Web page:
Reply With Quote
Old 09-08-2001, 09:42 AM   #10
wildaikido
Dojo: Hans de Jong Self Defence School
Location: Perth
Join Date: Feb 2001
Posts: 239
Australia
Offline
Jaemin are you the school with the cool web site, most impressive, especially the mpegs, love them. First clips of an aikidoka doing ashi waza I have seen on the web. I was going to email your sensei about it but the site hasn't been updated for a while so I thought best not. Would really love to train at your school, looks very interesting, but the chances of me going to Korea are slim and none.

Graham Wild
  Reply With Quote
Old 09-08-2001, 06:41 PM   #11
David Humm
Join Date: Sep 2001
Posts: 269
United Kingdom
Offline
Many thanks for your replys,

I was not intending or in fact meant ANY disrespect through my post. The contents were based on my observations. This thread was started to educate myself and not to 'compare' directly the two methods of Aikido.

I hope to again visit the dojo where I practiced recently and I'm sure I will see things not seen in my last visit.


Kind regards

Dave.H
  Reply With Quote
Old 09-09-2001, 02:39 AM   #12
dainippon99
Dojo: Tulsa Aikido & Jujutsu
Location: Tulsa, OK
Join Date: Nov 2000
Posts: 33
Offline
first of all, on the topic of a lack of kamiza, it will either be peter or i to say that tomiki's aikido is not ueshiba's. there is very little (none?) of ueshiba's spirituality in tomiki ryu. that is not to say that all tomiki dojo reject traditional etiquette. like it has already been said, most western dojo put an even higher emphasis than those in the west.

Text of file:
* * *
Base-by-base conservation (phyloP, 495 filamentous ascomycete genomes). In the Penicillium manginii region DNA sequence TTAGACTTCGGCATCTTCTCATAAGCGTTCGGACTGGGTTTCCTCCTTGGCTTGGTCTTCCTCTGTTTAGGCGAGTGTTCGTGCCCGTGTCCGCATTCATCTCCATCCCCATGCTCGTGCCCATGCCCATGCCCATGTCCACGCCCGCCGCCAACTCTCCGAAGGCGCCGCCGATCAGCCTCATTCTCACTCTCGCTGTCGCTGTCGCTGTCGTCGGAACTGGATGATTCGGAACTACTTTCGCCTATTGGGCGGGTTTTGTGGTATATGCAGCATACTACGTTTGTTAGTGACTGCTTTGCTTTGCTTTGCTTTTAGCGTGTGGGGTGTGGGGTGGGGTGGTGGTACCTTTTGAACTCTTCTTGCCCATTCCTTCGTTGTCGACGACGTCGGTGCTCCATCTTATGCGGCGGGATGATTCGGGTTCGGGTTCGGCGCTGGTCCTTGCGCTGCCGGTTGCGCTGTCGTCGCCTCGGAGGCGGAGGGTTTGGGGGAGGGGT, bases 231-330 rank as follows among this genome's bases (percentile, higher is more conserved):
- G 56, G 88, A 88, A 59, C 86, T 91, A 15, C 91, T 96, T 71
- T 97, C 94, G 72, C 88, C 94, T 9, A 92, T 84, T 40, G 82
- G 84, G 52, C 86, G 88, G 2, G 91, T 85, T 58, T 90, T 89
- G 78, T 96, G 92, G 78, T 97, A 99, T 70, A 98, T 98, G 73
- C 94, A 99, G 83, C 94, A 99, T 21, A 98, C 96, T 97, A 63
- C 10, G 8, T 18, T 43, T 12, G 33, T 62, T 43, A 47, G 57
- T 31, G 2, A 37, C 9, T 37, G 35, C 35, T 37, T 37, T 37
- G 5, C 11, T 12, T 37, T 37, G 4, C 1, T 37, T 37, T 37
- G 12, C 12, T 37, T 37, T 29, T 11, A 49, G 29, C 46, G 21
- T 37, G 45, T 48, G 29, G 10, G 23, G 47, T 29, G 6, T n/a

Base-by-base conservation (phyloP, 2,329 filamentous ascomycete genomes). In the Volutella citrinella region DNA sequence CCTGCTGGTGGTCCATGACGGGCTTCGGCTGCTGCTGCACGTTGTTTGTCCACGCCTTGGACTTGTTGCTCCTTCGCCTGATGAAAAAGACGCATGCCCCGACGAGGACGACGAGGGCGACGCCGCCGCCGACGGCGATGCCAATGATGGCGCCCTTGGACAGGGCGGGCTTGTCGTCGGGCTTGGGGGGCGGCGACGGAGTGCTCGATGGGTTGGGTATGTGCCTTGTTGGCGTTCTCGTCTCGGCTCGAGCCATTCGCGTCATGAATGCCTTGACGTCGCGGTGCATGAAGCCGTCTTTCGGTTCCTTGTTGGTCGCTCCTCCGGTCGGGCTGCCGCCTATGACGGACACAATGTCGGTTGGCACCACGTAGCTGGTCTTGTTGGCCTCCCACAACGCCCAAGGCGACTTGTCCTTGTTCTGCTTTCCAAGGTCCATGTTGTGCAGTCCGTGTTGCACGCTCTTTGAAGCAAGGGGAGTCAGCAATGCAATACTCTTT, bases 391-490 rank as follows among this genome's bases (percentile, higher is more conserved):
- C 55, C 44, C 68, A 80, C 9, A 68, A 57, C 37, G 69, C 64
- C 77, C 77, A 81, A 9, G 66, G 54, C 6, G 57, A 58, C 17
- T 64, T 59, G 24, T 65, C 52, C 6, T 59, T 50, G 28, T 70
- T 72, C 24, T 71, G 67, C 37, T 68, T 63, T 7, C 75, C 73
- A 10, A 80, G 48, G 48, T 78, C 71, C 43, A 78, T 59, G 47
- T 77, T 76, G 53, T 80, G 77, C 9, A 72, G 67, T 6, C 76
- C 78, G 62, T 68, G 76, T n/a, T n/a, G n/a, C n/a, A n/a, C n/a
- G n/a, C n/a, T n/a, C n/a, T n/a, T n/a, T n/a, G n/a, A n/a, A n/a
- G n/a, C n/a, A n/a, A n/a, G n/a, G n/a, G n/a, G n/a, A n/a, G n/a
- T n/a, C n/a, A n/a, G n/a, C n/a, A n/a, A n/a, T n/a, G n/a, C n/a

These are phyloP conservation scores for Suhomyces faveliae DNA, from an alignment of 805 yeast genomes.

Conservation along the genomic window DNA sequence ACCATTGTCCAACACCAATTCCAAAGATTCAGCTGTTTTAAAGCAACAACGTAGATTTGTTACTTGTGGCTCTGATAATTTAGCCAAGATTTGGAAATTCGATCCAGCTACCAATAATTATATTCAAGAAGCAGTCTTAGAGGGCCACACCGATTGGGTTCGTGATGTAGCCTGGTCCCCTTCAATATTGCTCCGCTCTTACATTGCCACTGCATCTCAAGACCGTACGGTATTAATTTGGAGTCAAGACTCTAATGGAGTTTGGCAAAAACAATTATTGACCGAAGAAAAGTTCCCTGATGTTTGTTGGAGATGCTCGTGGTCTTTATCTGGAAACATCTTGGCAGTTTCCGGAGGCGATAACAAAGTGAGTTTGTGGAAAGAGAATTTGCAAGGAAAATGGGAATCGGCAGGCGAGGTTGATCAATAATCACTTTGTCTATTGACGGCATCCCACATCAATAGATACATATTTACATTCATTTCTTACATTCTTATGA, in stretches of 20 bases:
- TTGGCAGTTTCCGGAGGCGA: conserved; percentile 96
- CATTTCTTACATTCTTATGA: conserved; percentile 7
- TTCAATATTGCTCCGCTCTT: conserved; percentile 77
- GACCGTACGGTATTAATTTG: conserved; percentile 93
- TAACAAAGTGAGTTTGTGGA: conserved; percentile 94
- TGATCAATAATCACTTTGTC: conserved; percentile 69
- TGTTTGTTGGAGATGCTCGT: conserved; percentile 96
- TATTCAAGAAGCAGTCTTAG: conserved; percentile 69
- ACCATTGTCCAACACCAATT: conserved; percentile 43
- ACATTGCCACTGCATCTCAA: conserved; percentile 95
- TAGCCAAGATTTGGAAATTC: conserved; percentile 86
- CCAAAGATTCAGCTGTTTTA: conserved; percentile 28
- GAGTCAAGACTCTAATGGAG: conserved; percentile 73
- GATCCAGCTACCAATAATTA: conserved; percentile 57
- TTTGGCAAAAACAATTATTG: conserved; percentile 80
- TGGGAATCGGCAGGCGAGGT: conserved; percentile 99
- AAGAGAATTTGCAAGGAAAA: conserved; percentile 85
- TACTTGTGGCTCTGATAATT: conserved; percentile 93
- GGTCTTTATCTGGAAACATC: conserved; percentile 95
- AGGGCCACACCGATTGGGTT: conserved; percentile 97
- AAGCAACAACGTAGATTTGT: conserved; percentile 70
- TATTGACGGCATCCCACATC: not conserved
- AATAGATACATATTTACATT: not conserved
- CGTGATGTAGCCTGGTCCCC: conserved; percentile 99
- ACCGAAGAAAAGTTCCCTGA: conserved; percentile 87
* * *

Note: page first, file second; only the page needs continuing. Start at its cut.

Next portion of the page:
please dont think poorly of our budo. the sloppy shomen strikes are not a technique we teach. "sloppy shomen strike" is not part of our curriculum, nor are any of the other sloppy techniques you may see in a tomiki dojo (i have seen some AWFUL technique in non tomiki dojo, and have not made somewhat bold statements regarding their styles). nor will any hardcore tomiki dojo FOCUS on randori. tomiki never meant for his aikido to be "sport" aikido, or for it to be a sport in any way. he said that it was like painting the eyes on a paper tiger. it was to attract the younger crowds who would have a better chance of popularizing the art, while the true meat of the art is in the kata system.